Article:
Daimler Trucks North America has referred to its $40 million, five-year SuperTruck program that concluded earlier this year as “a playground for our engineers.” Overseeing this playground’s development and integration activities was Derek Rotz, the Principal Investigator who was hired in 2010 when the program kicked off. “They [U.S. Department of Energy] wanted us to look at technologies that could be implemented in say the next 5 to 7 years, but also technologies that were 10 years or plus out,” Rotz said. “We were able to work on very high-risk, high-reward technologies, and provide functional demonstration on a line-haul program.” The team leveraged the knowledge and expertise of the global Daimler organization to accelerate development. For example, among other responsibilities, Freightliner experts in Portland, OR, took the lead on base vehicle development, aerodynamics/cooling, lightweighting, and vehicle integration; engineers at Detroit Diesel concentrated on base engine development, high-voltage controls, and waste heat recovery (WHR); Mercedes-Benz in Stuttgart, Germany, also worked on WHR as well as predictive hybrid control and powertrain electronics; while Fuso engineers in Japan focused on the hybrid-electric powertrain. In the end, the company “far exceeded” its expectations, achieving 115% freight efficiency improvement, 12.2 mpg, and 50.2% brake thermal efficiency. “Some of our trucks on the road already have the lessons learned from SuperTruck,” Rotz shared during an interview with SAE Magazines. “Some of the early learnings went directly into the development of the Cascadia Evolution, and products we have coming in the next couple years have been heavily influenced as well by the SuperTruck program.”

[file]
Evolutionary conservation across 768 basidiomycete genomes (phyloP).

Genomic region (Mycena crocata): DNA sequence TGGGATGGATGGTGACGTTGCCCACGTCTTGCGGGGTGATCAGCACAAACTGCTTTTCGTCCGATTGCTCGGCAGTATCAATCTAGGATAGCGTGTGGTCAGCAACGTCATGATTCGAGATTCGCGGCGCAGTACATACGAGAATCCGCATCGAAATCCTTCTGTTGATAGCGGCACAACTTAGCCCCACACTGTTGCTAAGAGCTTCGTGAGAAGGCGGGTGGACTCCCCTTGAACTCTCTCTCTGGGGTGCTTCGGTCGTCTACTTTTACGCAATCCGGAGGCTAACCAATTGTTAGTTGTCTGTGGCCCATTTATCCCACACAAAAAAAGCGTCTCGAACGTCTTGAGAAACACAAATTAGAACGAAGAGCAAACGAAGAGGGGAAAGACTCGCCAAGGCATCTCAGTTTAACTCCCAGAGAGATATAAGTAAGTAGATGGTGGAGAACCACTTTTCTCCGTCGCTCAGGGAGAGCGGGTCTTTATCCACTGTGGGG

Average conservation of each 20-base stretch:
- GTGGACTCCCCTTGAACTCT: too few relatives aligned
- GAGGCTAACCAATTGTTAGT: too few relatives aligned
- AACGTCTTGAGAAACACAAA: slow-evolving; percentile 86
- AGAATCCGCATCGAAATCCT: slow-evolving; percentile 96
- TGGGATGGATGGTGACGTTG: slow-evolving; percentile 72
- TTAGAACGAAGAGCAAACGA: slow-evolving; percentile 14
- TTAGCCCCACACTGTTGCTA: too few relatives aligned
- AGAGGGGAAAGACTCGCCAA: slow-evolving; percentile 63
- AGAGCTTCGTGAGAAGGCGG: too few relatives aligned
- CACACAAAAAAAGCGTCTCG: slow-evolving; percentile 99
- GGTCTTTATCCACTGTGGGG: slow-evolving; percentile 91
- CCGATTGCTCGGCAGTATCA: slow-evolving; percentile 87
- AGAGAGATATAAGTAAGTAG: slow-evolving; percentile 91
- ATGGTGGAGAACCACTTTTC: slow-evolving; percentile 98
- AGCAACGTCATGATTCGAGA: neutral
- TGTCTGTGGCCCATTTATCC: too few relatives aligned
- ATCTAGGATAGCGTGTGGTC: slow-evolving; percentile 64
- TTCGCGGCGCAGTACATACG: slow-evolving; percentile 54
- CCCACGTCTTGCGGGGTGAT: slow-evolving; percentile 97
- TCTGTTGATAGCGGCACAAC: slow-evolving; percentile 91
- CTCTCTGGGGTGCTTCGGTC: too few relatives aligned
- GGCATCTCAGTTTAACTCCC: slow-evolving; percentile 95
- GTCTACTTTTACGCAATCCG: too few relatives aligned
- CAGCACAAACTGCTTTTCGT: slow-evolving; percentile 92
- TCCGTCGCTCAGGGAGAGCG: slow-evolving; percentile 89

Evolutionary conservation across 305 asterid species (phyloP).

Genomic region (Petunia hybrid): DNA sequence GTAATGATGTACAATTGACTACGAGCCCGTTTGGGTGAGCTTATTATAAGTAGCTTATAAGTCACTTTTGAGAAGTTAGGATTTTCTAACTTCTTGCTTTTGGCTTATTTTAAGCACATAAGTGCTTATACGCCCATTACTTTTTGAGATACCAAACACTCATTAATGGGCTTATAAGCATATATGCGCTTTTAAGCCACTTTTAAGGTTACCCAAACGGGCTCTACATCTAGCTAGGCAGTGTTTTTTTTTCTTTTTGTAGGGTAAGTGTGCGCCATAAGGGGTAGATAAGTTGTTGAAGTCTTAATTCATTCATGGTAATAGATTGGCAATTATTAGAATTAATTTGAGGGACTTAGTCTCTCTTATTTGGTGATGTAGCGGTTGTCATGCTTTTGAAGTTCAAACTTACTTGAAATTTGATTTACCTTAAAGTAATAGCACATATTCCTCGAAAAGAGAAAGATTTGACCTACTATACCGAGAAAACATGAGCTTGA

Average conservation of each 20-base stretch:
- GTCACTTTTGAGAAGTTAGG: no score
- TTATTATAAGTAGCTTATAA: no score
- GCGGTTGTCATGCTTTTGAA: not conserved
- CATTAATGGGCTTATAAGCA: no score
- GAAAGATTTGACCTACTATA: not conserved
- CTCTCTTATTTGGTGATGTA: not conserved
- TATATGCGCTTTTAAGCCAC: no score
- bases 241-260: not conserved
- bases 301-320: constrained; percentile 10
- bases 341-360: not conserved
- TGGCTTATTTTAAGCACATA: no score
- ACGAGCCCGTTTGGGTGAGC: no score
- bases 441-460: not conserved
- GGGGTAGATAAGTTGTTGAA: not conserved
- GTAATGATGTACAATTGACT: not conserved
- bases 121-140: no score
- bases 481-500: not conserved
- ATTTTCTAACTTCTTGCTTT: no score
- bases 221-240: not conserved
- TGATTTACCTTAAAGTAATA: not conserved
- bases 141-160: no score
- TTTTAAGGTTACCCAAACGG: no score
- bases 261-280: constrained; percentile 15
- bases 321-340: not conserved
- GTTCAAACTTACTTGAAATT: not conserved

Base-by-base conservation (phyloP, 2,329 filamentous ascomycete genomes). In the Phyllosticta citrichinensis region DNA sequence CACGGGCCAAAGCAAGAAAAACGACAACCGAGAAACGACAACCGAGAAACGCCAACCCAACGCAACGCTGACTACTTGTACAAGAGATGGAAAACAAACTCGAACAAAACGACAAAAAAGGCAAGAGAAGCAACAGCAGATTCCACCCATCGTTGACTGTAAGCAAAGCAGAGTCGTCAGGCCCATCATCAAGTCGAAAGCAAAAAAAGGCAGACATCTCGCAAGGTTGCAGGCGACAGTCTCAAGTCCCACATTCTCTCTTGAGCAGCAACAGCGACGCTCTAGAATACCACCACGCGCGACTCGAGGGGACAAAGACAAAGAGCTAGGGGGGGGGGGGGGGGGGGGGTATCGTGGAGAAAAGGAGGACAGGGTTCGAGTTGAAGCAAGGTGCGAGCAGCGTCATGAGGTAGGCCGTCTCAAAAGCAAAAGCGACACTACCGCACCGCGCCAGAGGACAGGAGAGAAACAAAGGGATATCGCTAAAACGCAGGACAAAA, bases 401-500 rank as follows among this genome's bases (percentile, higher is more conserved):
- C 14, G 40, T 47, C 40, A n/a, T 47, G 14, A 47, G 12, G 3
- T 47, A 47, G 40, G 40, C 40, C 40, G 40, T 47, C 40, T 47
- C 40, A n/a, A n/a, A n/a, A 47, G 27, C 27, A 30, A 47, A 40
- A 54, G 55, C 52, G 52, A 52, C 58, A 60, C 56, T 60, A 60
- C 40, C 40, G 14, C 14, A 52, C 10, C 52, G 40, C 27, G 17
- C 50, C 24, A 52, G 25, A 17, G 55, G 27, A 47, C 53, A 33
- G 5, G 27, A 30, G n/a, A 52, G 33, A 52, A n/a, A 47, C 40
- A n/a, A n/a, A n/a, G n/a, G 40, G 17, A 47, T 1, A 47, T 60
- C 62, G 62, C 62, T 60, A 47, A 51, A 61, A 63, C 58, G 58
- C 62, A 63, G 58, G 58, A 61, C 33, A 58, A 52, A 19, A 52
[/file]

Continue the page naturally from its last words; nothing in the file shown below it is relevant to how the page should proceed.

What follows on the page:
What were some of the program’s main challenges or trade-offs?
In some cases, there are conflicting goals that had to be resolved. For example, cooling the engine and improving aerodynamic performance are typically at odds with each other in terms of how they handle the airflow. This was one of many trade-offs that needed to take place. The answer in this case was to create the articulating grille; while at slower speeds and while climbing a grade when the engine loads increase, the grille louvres open up to provide airflow through the engine compartment and the cooling package; at higher speeds when aerodynamics is more important, the grille bars close to maximize those benefits. Also with aerodynamics and cooling, we actually have the cooling package tilted back by 20°. We have a nice, round aerodynamic hood and a very square cooling package, so we tried to find numerous ways to adjust the cooling package to make it better fit with the aerodynamic hood. We settled on keeping the cooling package as is and we just tilted it.